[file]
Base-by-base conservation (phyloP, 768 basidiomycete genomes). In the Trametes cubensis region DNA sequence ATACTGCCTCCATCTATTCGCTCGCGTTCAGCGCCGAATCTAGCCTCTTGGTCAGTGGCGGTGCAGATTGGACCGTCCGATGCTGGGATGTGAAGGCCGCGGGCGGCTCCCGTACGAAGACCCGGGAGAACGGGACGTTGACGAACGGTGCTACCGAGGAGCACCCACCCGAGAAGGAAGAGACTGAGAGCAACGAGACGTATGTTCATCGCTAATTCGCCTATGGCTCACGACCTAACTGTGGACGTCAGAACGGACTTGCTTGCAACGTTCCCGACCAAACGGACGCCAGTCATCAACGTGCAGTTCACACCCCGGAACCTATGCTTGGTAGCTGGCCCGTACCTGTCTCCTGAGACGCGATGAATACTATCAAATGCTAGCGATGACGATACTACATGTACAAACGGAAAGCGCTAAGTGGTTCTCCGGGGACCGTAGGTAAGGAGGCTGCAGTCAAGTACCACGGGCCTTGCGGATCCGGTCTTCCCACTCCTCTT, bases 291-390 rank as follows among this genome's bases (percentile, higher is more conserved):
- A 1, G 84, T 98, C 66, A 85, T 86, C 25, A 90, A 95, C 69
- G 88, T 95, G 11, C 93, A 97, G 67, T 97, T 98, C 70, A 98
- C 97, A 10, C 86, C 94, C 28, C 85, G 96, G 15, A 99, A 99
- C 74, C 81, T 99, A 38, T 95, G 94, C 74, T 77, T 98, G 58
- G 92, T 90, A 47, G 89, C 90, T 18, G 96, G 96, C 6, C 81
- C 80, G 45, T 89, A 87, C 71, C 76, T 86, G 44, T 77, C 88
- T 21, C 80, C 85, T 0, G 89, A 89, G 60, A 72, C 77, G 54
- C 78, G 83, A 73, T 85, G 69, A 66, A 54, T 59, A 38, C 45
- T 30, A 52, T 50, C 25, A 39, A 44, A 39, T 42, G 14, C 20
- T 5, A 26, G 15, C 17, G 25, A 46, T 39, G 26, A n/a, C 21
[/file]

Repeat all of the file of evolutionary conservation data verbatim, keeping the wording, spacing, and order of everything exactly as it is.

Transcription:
Base-by-base conservation (phyloP, 768 basidiomycete genomes). In the Trametes cubensis region DNA sequence ATACTGCCTCCATCTATTCGCTCGCGTTCAGCGCCGAATCTAGCCTCTTGGTCAGTGGCGGTGCAGATTGGACCGTCCGATGCTGGGATGTGAAGGCCGCGGGCGGCTCCCGTACGAAGACCCGGGAGAACGGGACGTTGACGAACGGTGCTACCGAGGAGCACCCACCCGAGAAGGAAGAGACTGAGAGCAACGAGACGTATGTTCATCGCTAATTCGCCTATGGCTCACGACCTAACTGTGGACGTCAGAACGGACTTGCTTGCAACGTTCCCGACCAAACGGACGCCAGTCATCAACGTGCAGTTCACACCCCGGAACCTATGCTTGGTAGCTGGCCCGTACCTGTCTCCTGAGACGCGATGAATACTATCAAATGCTAGCGATGACGATACTACATGTACAAACGGAAAGCGCTAAGTGGTTCTCCGGGGACCGTAGGTAAGGAGGCTGCAGTCAAGTACCACGGGCCTTGCGGATCCGGTCTTCCCACTCCTCTT, bases 291-390 rank as follows among this genome's bases (percentile, higher is more conserved):
- A 1, G 84, T 98, C 66, A 85, T 86, C 25, A 90, A 95, C 69
- G 88, T 95, G 11, C 93, A 97, G 67, T 97, T 98, C 70, A 98
- C 97, A 10, C 86, C 94, C 28, C 85, G 96, G 15, A 99, A 99
- C 74, C 81, T 99, A 38, T 95, G 94, C 74, T 77, T 98, G 58
- G 92, T 90, A 47, G 89, C 90, T 18, G 96, G 96, C 6, C 81
- C 80, G 45, T 89, A 87, C 71, C 76, T 86, G 44, T 77, C 88
- T 21, C 80, C 85, T 0, G 89, A 89, G 60, A 72, C 77, G 54
- C 78, G 83, A 73, T 85, G 69, A 66, A 54, T 59, A 38, C 45
- T 30, A 52, T 50, C 25, A 39, A 44, A 39, T 42, G 14, C 20
- T 5, A 26, G 15, C 17, G 25, A 46, T 39, G 26, A n/a, C 21